Responding to the 'picturesque' movement that was fashionable amongst intellectuals, artists and poets, Sandby painted a number of compositions of ancient woodland and spectacular trees during this period of his career. Often he found his subjects in Windsor Great Park where Thomas, his elder brother, was employed by the Royal Family in the lay-out of parts of the park, forest and the lake at Virginia Water. Paul was a frequent visitor to the Great Park and his son's memoir records that the forest was perhaps the greatest influence on his father’s life.1
Dominating the composition is a majestic and ancient beech tree, whose massive branches 'snake and twist against the pale blue light'.2 Sandby's powers of observation are remarkable and he has successfully captured the peculiar growth habits of this natural giant: from the 'dense foliage... [to the] lichens and mosses that attach themselves to the smooth, olive-grey bark'.3 At the foot of the tree, a woodsman sleeps amongst the roots, having abandoned his cart, his picnic lunch and his axe.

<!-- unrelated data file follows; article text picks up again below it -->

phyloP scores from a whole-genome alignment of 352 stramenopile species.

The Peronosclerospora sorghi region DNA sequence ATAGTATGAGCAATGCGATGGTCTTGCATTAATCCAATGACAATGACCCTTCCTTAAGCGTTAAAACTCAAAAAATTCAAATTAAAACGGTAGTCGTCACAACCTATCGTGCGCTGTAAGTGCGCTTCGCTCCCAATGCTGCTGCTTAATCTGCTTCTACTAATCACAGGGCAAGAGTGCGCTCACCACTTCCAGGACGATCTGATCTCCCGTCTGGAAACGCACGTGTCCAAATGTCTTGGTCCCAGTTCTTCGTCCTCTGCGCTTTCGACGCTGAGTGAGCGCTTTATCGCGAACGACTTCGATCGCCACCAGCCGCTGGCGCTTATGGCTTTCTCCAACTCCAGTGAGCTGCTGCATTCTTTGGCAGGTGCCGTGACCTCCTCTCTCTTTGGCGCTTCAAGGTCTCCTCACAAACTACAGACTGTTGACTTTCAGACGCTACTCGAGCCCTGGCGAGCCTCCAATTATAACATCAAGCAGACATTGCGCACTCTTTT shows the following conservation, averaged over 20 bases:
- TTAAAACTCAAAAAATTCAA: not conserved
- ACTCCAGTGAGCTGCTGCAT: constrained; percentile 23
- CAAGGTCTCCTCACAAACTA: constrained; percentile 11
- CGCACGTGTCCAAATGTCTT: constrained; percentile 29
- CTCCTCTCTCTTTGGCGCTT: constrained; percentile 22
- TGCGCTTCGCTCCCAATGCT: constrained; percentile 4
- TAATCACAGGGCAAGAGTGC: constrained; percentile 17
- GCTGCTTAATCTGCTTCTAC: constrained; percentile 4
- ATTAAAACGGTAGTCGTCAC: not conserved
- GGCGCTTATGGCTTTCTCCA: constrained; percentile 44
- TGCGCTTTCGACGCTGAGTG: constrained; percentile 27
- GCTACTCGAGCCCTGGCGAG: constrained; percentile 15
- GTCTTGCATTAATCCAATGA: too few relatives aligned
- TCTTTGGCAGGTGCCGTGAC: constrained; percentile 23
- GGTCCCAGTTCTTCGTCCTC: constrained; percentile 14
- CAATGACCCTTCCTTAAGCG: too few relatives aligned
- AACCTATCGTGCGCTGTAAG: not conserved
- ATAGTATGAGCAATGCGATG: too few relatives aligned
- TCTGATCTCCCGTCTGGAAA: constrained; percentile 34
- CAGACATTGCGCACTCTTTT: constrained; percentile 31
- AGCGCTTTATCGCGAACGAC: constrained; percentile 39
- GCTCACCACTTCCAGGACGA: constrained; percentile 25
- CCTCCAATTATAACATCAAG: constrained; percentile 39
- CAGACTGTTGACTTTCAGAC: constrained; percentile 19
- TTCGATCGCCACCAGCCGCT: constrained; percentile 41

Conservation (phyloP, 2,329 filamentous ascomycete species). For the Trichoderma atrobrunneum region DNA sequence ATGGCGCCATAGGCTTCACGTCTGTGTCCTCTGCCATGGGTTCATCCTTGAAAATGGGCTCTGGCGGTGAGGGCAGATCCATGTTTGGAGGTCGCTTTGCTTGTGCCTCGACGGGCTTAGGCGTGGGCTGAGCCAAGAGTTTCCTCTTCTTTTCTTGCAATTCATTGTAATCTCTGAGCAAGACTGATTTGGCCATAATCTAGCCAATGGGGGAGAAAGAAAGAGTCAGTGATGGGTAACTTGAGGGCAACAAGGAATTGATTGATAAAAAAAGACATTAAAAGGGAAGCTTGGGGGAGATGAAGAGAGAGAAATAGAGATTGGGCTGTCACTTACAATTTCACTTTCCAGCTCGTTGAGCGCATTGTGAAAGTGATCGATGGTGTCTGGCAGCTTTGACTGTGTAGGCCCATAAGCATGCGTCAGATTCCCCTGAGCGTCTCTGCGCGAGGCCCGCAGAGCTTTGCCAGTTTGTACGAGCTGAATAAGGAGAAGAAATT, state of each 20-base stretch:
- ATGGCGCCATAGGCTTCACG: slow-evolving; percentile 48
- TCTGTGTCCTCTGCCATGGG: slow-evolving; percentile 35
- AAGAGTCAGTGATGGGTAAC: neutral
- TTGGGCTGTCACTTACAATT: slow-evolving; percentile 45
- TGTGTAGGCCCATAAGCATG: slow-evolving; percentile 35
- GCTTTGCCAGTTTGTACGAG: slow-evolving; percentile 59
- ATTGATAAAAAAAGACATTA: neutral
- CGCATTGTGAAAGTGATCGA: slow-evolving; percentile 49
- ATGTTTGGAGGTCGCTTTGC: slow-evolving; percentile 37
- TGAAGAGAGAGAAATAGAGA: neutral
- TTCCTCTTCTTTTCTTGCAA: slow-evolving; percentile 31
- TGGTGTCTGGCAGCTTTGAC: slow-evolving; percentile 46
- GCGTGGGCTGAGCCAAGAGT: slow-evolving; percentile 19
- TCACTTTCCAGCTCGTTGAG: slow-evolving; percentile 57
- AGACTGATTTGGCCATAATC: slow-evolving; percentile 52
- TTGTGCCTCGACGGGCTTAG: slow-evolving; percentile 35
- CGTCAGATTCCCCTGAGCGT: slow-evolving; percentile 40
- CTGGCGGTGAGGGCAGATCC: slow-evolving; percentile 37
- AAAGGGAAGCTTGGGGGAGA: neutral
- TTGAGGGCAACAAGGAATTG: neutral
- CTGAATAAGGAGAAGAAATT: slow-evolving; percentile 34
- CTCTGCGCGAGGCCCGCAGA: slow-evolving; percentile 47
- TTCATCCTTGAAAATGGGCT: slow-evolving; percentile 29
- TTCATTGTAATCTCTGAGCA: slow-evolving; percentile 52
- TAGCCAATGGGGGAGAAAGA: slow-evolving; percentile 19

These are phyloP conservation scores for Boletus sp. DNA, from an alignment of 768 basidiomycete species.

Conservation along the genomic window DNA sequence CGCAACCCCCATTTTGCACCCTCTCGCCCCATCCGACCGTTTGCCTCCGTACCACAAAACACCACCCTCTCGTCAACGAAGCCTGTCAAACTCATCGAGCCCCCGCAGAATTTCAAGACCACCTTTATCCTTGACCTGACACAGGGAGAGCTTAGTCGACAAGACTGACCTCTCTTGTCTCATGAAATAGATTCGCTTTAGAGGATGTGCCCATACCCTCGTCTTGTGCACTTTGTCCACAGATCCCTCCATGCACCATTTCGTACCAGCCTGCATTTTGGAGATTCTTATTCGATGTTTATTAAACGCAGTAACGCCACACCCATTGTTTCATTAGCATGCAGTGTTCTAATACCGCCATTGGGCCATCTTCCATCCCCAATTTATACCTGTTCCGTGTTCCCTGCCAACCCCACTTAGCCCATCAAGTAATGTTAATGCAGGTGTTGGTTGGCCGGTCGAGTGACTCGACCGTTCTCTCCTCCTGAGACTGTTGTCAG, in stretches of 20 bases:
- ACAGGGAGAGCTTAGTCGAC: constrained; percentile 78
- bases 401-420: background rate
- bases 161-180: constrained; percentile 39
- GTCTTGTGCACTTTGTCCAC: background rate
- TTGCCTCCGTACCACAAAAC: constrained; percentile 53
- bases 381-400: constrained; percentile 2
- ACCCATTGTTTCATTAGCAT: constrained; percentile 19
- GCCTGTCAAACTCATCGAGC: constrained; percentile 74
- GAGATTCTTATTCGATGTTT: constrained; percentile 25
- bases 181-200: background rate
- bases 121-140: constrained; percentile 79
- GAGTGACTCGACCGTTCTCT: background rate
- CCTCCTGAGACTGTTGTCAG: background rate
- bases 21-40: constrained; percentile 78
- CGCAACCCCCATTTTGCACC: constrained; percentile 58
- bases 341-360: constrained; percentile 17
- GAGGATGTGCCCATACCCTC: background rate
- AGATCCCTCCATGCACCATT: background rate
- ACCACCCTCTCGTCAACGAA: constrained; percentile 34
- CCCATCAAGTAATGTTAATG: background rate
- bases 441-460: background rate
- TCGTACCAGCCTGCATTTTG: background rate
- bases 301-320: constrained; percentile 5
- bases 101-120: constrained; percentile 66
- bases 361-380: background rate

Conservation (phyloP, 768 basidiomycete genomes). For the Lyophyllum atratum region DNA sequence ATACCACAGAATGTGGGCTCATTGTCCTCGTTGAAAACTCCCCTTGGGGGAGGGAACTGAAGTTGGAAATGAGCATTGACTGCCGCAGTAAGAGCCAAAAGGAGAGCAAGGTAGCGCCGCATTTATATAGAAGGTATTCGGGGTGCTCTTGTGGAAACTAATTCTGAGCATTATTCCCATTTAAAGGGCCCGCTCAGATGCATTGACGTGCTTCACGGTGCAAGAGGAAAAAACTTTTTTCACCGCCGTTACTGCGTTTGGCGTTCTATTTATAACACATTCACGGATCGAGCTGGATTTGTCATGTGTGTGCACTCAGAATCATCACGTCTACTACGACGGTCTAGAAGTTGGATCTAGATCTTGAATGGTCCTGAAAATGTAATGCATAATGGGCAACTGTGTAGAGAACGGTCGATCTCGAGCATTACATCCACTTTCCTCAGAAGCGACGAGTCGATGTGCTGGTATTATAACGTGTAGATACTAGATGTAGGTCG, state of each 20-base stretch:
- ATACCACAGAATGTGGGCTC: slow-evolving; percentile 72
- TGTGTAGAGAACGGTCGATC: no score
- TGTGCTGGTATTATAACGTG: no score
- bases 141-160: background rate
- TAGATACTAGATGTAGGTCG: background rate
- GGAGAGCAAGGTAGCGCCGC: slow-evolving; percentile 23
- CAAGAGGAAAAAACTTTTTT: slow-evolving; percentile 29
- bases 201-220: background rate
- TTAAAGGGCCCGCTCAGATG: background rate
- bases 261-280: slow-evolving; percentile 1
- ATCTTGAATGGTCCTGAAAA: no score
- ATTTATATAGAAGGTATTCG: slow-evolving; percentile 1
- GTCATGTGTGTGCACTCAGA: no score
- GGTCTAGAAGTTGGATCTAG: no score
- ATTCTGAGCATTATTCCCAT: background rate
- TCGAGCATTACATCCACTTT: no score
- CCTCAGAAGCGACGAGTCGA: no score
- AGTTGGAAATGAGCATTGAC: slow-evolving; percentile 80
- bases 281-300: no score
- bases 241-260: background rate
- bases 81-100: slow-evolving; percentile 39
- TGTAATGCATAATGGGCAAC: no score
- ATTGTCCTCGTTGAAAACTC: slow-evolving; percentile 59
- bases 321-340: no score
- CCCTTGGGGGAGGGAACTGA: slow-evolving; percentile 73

The inclusion of the sleeping man not only reinforces a key 'picturesque' theme, that of the smallness of man within the mighty natural world, but also perhaps introduces the concepts of the peace and stability of old England at a time when war with revolutionary France made the future far from certain.
Impressive and large-scale compositions such as the present watercolour demonstrate how Sandby, one of the great artists from the Age of Enlightenment, anticipates the achievements of artists of the next generation, such as the emotionally charged tree studies of Samuel Palmer or the earthy romanticism of John Constable.
Comparable works by Sandby can be found in the Royal Collection, the Victoria and Albert Museum, London, the Nottingham City Museum and Galleries and the Yale Center for British Art, New Haven.
1. P. Oppé, Sandby Drawings at Windsor Castle, London 1957, p. 1
2. J. Wordsworth, M. Jaye and R. Woof, William Wordsworth and the Age of English Romanticism, New Brunswick 1987, p. 222
3. J. Bonhill & S. Daniels, Paul Sandby Picturing Britain, London 2009, p. 230
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